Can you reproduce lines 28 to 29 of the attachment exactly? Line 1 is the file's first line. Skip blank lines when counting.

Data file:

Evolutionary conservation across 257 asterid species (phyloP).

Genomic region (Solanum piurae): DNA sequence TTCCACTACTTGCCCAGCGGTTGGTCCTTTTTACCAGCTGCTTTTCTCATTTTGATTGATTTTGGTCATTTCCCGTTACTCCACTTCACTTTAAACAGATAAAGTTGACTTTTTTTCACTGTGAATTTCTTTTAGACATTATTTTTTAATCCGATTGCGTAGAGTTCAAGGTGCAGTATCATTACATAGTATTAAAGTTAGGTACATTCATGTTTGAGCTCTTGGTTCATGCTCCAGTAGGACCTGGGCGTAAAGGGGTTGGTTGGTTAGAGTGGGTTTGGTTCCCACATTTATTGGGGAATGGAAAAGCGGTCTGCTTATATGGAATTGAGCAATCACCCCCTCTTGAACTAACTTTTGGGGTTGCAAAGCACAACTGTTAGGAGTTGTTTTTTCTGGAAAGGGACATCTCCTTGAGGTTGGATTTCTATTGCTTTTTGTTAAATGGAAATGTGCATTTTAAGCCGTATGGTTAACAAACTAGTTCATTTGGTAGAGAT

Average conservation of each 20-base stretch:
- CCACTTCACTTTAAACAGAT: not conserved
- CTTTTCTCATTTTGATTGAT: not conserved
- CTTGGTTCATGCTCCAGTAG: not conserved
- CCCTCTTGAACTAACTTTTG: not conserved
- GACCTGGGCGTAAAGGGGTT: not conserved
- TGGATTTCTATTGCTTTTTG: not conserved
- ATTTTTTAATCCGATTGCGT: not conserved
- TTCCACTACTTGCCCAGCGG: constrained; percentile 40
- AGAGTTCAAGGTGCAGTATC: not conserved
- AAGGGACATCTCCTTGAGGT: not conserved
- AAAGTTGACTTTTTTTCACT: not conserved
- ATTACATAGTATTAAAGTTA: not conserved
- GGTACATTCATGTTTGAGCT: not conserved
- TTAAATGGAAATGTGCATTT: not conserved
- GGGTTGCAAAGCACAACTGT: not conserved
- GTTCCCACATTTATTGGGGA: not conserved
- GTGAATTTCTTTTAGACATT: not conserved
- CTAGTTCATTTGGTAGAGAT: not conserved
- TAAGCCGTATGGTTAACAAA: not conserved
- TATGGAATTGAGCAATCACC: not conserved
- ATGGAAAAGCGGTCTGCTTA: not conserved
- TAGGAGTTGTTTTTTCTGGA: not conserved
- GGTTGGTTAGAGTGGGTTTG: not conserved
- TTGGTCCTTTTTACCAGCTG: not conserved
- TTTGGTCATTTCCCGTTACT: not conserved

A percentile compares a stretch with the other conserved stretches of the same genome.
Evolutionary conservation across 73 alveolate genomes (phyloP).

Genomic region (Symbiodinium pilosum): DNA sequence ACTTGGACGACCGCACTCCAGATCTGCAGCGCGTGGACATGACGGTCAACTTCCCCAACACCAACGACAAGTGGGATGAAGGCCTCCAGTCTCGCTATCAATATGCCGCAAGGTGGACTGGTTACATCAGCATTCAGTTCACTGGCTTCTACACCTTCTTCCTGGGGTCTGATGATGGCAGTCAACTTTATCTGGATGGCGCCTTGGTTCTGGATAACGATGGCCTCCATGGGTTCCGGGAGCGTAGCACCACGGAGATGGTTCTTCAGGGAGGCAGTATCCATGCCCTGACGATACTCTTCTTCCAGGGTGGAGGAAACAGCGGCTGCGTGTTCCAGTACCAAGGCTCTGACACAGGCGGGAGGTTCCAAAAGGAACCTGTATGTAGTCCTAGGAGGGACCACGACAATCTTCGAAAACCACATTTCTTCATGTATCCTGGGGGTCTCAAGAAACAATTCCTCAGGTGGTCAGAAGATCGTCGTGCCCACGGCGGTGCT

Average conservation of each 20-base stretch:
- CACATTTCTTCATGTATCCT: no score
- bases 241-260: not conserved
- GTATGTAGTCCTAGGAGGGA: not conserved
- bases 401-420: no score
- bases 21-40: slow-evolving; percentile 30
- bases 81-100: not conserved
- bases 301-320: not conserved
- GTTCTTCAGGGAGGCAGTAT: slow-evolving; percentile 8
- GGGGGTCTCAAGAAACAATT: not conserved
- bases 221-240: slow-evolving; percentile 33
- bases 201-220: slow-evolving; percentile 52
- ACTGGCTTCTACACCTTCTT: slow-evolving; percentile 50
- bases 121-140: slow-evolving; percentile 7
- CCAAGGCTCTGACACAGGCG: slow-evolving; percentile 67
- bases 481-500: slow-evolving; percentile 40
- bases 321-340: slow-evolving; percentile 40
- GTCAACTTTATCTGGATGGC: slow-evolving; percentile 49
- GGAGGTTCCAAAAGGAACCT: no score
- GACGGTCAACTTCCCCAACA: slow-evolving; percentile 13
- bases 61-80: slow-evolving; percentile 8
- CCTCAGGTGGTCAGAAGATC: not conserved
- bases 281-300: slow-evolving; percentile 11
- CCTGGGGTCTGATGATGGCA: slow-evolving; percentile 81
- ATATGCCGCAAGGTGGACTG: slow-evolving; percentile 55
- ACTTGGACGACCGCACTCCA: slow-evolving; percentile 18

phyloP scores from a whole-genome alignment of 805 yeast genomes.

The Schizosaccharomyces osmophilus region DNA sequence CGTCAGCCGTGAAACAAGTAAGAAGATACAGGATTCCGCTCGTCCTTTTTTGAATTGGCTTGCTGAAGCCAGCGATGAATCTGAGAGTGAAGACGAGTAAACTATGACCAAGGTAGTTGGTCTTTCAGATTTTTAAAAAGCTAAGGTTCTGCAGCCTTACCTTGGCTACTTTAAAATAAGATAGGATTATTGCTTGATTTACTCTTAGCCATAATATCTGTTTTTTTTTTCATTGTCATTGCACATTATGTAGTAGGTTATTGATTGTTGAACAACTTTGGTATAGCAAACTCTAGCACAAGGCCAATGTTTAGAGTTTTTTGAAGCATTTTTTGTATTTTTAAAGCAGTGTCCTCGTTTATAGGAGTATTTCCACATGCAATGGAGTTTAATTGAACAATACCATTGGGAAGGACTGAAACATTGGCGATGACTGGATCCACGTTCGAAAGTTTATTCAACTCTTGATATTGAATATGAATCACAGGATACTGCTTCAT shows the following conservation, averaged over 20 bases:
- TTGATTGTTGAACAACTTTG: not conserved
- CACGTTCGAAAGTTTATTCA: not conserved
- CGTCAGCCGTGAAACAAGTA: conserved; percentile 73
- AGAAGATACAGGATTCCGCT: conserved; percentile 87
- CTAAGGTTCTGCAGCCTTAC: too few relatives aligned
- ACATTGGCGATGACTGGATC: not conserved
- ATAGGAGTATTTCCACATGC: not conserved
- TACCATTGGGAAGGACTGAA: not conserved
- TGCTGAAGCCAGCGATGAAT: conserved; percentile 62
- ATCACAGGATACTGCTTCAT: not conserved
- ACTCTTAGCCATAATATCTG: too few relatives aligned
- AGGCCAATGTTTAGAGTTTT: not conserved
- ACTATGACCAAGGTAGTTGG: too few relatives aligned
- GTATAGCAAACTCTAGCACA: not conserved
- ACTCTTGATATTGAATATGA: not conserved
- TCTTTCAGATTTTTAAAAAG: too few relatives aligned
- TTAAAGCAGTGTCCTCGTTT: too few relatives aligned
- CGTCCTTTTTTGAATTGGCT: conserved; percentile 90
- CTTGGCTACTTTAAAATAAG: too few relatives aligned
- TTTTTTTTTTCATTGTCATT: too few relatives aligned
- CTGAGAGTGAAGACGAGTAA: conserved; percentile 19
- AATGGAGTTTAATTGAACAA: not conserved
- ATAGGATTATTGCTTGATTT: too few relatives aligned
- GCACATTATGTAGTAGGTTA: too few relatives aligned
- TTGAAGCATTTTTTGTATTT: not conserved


- TTTGGTCATTTCCCGTTACT: not conserved

A percentile compares a stretch with the other conserved stretches of the same genome.